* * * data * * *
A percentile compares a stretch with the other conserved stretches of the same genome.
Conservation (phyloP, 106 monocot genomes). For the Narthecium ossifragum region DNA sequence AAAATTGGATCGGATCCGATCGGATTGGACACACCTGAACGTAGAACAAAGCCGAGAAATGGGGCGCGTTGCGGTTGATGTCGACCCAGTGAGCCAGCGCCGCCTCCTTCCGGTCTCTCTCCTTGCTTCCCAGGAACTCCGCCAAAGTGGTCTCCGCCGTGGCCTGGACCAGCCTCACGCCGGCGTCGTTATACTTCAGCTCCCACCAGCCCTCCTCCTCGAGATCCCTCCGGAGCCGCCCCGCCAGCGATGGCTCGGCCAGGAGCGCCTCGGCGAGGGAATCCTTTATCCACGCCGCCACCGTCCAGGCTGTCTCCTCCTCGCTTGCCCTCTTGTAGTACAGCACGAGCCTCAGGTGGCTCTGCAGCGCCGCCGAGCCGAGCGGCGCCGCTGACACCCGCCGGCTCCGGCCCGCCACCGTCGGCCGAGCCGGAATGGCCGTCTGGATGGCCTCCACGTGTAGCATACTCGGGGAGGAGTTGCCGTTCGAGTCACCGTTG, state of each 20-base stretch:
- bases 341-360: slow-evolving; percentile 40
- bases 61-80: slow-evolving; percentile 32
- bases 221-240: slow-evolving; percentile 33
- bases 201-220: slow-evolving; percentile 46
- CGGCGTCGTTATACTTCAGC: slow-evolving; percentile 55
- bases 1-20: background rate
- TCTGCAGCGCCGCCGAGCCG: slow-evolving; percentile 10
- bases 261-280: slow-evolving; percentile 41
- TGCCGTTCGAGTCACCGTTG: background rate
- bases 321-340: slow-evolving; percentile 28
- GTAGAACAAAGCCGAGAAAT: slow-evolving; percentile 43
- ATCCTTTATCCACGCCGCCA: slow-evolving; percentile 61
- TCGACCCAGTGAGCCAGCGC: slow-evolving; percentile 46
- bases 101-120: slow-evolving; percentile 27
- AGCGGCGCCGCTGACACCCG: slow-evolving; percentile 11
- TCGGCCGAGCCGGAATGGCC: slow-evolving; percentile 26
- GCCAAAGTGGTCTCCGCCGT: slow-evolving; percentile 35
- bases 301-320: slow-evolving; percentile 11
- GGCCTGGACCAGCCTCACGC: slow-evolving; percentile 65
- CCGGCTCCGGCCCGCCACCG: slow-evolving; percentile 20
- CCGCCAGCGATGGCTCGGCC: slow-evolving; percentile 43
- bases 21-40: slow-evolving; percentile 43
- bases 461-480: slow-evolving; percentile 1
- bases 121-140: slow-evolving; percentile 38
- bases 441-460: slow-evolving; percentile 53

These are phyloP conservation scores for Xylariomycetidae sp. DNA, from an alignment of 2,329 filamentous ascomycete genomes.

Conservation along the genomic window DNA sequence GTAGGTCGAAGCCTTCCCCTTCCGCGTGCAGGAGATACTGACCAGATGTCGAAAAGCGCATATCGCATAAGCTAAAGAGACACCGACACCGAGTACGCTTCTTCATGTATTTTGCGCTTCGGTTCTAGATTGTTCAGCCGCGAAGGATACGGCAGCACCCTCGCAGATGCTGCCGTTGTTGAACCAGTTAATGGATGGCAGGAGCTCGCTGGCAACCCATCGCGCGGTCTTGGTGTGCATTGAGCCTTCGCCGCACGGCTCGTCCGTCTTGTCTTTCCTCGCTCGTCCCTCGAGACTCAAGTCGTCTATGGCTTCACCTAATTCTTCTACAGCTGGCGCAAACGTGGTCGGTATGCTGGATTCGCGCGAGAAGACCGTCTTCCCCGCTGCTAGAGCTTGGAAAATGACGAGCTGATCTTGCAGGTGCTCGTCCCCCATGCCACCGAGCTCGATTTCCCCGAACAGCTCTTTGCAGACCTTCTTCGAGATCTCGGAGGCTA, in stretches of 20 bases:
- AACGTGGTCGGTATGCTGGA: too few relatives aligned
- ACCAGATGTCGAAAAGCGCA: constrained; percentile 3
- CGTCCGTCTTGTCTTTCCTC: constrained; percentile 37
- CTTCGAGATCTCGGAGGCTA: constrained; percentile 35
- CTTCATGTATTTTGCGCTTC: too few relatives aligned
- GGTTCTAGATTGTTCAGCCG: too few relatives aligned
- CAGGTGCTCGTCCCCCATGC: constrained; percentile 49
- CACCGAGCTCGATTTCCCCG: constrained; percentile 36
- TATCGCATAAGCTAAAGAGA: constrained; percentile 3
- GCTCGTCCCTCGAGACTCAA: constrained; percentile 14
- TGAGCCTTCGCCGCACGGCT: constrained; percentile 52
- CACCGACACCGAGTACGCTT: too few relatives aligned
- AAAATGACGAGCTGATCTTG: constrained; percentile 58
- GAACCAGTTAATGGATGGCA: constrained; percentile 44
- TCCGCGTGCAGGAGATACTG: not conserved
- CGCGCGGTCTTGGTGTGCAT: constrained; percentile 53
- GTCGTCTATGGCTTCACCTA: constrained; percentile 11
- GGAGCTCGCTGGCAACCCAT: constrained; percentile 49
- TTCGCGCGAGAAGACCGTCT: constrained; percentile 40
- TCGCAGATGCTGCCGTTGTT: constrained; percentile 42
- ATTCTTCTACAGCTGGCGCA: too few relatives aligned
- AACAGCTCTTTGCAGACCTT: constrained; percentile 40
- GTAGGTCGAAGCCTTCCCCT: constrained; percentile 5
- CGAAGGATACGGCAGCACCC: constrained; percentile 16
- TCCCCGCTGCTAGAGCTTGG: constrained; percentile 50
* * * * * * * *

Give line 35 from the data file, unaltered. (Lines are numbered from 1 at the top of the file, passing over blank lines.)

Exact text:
- GGTTCTAGATTGTTCAGCCG: too few relatives aligned